Dr Wendy Wright and Debra Davis comment on unmet needs in insomnia and other sleep disorders.
Wendy L. Wright, DNP, ANP-BC, FNP-BC, FAANP, FAAN, FNAP: We’ve just got a couple of questions left that I want to ask you. What do you think are the remaining unmet needs out there for people with insomnia?
Debra Davis, CRNP: That they’re not bringing it up when they come in. I think that so many times they think it’s just not important or, often, especially in my world of hormones, patients want a more natural option, and so they think if they mention it, I’m just going to give them a drug for that. And I think that they don’t want that; they just want to try to work through it themselves. I think that that’s a problem.
Other times maybe you’ve got a list of 4 other things that you want to talk about that you think are more pressing, and maybe you think that I won’t think it’s very important, but I do. I think that a lot of times the problem is today’s rushed visit, even though I always try to sit down and really answer your questions. Often it gets put on the back burner, and patients just think it’s not as important.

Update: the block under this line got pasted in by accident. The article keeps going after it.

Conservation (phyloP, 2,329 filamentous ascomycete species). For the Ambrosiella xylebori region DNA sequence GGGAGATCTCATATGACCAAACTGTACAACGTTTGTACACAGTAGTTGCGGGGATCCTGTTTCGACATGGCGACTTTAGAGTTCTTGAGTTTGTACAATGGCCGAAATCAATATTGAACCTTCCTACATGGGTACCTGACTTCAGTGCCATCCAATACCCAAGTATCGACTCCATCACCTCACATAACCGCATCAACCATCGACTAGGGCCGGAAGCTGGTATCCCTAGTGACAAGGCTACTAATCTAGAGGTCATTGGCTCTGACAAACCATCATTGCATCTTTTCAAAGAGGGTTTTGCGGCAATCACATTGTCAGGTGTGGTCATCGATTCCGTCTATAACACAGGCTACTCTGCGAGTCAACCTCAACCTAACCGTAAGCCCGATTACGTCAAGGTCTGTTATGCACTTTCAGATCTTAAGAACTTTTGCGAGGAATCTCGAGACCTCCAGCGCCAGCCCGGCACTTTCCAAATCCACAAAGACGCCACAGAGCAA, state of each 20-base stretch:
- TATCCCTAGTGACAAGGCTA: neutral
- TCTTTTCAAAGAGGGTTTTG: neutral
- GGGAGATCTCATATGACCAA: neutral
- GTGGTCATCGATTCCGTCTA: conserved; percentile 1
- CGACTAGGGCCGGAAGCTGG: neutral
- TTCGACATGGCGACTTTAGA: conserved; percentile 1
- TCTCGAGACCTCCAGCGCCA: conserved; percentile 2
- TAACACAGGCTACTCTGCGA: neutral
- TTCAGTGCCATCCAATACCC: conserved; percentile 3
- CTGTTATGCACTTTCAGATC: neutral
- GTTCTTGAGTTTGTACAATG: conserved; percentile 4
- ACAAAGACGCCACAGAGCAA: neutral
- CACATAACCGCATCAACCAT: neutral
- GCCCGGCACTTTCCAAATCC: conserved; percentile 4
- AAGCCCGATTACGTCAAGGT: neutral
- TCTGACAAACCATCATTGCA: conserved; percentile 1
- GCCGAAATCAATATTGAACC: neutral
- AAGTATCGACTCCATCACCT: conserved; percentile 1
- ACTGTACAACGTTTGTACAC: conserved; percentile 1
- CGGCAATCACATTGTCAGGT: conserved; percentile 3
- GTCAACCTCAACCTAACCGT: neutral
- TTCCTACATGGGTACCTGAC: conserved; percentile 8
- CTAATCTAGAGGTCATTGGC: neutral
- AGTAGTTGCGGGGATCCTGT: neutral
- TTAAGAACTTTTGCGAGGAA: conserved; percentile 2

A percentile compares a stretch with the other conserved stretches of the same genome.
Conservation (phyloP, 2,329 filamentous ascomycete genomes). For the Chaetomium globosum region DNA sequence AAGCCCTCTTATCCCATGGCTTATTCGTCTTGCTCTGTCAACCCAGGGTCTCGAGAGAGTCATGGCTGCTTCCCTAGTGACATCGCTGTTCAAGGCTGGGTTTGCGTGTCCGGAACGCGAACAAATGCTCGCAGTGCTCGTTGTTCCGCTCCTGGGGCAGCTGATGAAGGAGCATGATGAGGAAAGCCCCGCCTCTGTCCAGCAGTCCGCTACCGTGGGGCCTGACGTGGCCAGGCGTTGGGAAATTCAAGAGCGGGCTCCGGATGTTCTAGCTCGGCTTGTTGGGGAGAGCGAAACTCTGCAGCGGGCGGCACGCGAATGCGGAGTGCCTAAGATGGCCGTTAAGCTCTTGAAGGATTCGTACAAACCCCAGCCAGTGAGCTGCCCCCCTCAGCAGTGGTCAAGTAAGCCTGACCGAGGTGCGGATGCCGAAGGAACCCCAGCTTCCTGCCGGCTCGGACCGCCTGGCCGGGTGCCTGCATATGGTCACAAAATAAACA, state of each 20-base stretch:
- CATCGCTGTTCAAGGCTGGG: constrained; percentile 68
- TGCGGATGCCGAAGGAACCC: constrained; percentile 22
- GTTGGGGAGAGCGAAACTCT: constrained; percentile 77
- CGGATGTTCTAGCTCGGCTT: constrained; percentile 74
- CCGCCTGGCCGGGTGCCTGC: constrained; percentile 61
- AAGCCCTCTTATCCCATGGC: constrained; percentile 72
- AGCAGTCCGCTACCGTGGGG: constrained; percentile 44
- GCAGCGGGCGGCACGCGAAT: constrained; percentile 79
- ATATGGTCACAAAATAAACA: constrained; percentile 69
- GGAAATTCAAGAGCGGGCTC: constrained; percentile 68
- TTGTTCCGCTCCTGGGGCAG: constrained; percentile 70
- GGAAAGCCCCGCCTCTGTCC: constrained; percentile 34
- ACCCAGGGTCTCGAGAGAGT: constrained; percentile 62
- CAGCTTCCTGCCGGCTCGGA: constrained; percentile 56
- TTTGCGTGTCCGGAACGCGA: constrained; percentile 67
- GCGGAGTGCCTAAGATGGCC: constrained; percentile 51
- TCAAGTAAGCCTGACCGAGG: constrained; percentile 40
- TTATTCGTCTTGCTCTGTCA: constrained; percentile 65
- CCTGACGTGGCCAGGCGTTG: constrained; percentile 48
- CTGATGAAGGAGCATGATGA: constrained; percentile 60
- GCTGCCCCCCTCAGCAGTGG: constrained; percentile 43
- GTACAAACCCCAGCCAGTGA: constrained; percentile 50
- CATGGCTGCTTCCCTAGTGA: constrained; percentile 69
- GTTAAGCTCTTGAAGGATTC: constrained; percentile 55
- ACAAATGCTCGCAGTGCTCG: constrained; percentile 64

Wendy L. Wright, DNP, ANP-BC, FNP-BC, FAANP, FAAN, FNAP: I think for years there have been medicines out there that will put people to sleep or help them stay asleep, but the risks of those medicines, oftentimes, in my opinion, outweigh the benefits.
Debra Davis, CRNP: I agree.
Wendy L. Wright, DNP, ANP-BC, FNP-BC, FAANP, FAAN, FNAP: So, moving forward, I think that continuing to see that medication development for these people who are suffering is key. We’re not asking people who don’t sleep 1 night in their lives to take medicine; we’re talking about people who for 10 years have suffered with 3 nights or longer of insomnia, whether it’s difficulty falling or staying asleep. And we now have medicines that are safer and that can be used long term, and I think that we need to just continue to move forward as a country in trying to develop those products, to give options to people who truly suffer from chronic insomnia.
Debra Davis, CRNP: I agree 100 percent. I think that if they only knew that this was safe and a very good option, they would be willing to try it. And I think that our colleagues would be willing to prescribe it if they only knew that the DORAs [dual orexin receptor antagonists] really are just orexin inhibitors—they’re not hypnotics, they’re not sedatives, they’re not going to do harm to your patient. But because they’re in this “controlled” box, a lot of times prescribers are like, "Well, no, I’d rather give them something that is not a controlled substance," when in this case, the controlled substance is much safer.
Transcript edited for clarity